A third track, Donnie Ray's "It's Just A Party Thing," a similar, mid-tempo gem from Aldredge's middle period, might have upgraded this compilation from "dubious" to "solid" if positioned in the track list next to "Dance Party" and "It's Party Time," making a trifecta of listening enjoyment hard to criticize. But it's not, and the rest of the song offerings on Blues Mix 24, Party Soul Blues haven't much to recommend them. That is to say, the song selections are neither strong enough to turn heads among potential new fans nor obscure enough to satisfy die-hard fans who probably already have the music--or are too familiar with it to really appreciate it.
As per the series' long-running formula, the balance of the set is divided between previously-released oddities (I say "oddities" because none classified as "hits" upon their initial releases) and original recordings by new artists.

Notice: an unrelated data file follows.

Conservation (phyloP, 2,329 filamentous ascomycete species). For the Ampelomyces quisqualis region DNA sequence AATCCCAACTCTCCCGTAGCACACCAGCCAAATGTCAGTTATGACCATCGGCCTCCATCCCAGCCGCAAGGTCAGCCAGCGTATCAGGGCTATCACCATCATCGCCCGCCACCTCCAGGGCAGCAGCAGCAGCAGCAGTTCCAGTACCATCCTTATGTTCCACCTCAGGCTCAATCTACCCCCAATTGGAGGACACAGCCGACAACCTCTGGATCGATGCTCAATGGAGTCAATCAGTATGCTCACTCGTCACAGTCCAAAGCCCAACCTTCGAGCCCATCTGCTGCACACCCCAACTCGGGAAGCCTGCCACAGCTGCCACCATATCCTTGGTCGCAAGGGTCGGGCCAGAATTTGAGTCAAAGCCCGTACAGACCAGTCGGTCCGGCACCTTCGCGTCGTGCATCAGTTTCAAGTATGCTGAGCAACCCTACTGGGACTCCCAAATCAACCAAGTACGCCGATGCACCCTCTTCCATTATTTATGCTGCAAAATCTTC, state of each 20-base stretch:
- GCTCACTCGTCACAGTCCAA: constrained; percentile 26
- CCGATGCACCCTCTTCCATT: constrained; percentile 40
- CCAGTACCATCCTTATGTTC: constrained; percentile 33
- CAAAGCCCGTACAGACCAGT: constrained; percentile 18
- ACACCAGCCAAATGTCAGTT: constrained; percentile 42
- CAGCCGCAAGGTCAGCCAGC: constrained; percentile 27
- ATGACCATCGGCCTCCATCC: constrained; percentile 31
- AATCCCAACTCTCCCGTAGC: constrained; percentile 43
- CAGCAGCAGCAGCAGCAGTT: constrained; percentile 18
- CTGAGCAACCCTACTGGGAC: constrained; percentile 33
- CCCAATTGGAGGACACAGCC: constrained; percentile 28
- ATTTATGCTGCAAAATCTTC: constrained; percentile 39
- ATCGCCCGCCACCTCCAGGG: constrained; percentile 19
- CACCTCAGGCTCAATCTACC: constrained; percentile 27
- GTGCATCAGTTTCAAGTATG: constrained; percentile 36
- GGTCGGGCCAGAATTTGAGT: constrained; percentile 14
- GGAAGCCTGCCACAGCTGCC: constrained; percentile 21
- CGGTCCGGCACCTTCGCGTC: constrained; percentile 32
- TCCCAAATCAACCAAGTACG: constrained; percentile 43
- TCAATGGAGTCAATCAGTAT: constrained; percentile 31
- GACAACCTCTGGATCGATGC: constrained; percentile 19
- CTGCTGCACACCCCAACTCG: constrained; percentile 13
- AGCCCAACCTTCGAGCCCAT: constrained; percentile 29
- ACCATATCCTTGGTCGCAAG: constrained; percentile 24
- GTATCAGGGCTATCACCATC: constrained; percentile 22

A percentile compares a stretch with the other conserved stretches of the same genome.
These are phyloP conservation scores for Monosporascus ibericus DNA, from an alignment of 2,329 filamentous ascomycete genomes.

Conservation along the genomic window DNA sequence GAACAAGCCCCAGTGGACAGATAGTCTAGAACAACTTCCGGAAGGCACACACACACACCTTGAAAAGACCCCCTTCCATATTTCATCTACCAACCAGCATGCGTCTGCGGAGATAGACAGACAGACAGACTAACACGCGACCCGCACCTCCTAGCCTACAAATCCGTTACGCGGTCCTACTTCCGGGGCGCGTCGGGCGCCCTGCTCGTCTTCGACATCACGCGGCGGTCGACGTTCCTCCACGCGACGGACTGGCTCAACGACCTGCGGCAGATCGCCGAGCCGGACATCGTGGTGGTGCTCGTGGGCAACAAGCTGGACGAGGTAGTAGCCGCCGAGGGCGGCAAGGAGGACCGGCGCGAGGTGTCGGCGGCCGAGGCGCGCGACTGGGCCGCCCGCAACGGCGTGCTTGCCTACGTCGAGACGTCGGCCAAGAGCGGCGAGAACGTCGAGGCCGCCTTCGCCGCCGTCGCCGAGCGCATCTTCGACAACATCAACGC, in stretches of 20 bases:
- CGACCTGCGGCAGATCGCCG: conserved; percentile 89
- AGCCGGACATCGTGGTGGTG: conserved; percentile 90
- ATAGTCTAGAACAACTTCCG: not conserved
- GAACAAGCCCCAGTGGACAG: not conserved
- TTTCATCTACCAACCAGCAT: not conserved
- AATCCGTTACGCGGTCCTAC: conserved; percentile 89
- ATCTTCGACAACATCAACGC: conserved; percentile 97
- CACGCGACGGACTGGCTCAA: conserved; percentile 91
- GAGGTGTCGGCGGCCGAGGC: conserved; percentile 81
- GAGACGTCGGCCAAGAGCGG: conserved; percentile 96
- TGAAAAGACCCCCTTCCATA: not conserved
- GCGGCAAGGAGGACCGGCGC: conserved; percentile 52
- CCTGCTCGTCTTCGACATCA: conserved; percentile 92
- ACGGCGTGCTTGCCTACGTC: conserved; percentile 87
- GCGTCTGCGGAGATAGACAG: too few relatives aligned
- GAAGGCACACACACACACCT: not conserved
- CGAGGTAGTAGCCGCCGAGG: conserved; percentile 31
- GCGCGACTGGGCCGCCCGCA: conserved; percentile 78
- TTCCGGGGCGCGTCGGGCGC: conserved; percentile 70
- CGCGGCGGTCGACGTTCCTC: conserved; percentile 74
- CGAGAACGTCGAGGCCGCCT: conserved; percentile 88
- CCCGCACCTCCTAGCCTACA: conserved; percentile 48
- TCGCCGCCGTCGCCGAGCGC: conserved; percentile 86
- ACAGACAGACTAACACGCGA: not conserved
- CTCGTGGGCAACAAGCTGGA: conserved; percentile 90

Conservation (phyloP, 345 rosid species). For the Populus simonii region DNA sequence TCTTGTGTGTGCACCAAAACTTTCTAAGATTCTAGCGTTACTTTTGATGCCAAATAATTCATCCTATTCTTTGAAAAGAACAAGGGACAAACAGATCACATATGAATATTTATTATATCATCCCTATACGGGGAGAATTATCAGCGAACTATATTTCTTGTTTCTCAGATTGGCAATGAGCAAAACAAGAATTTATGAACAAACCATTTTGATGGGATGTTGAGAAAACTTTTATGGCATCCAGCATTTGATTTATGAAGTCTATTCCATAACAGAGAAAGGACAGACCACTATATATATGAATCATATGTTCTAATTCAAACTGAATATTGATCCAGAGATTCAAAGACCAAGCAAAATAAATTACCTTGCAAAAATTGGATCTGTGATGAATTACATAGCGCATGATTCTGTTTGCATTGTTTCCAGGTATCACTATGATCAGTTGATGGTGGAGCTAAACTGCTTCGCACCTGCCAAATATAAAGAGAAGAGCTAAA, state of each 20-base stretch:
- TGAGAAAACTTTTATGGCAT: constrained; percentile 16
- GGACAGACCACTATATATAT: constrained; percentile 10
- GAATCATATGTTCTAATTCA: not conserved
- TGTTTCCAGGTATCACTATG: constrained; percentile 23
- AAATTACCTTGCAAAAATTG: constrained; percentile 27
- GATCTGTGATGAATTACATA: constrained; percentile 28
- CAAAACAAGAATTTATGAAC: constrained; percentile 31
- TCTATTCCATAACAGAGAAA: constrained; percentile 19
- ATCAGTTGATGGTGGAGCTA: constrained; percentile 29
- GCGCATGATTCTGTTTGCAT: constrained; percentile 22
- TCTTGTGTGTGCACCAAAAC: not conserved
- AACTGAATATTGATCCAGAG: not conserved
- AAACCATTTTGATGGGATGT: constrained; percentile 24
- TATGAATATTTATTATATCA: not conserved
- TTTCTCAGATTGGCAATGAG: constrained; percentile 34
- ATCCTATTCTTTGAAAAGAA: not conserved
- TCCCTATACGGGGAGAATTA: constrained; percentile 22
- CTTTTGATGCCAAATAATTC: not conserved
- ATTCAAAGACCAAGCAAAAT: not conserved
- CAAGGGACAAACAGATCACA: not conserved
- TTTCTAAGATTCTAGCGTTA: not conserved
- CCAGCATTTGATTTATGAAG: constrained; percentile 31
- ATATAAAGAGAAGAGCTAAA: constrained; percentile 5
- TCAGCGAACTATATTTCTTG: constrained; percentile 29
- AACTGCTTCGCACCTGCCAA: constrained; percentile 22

There is one exception, a "taste" of O.B. Buchana's new work in the form of an O.B. cover of a Sonny Mack tune, "Get On Up," which had been published in a Blues Mix #21 sampler a couple of years earlier. In a twist of fate, the uber-talented Buchana's version of "Get On Up" lacks some of the charm of the original Sonny Mack release, and in any case, Buchana fans would be much better served buying O.B.'s 5-star-rated Parking Lot Love Affair album (see the review elsewhere this page), which contains "Get On Up" and much, much more first-rate, original Buchana material.
The "previously released oddities" are represented by esteemed, turn-of-the-century artists Bill Coday ("Hoochie Dance") and Barbara Carr ("Y'All Know How To Party") and more recent crowd-pleasers Jaye Hammer ("Mississippi Slide") and Sweet Angel ("Back It Up and Slow Roll It").